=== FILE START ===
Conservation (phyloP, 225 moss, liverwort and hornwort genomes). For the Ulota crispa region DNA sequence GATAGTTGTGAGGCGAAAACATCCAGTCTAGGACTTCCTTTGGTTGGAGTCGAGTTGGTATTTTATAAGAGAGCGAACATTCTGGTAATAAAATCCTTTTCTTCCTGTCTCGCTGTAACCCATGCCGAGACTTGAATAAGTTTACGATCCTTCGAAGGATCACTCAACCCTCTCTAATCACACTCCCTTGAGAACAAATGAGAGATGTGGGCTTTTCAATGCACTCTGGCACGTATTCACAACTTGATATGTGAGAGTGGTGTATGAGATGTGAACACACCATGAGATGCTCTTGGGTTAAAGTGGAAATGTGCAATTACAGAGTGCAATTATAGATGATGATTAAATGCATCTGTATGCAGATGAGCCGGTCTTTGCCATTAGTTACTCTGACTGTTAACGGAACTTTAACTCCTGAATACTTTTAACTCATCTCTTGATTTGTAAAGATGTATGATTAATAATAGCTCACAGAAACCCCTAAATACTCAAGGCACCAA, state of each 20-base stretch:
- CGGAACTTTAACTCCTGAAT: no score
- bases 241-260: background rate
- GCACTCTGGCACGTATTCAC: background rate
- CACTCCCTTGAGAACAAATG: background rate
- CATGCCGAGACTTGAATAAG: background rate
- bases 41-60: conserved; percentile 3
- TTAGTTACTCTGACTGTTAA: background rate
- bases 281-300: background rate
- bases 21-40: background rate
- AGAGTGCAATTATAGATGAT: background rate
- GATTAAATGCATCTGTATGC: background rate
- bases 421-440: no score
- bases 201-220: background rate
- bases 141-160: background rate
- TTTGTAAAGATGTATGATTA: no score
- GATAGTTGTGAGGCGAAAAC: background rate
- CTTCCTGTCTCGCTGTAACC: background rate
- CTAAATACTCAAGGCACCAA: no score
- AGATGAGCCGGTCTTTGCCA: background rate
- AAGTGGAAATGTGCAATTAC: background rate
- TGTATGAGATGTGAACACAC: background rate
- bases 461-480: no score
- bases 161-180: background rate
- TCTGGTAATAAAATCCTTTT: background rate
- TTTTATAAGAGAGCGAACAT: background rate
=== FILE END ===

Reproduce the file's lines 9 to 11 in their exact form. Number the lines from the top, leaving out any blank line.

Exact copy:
- bases 281-300: background rate
- bases 21-40: background rate
- AGAGTGCAATTATAGATGAT: background rate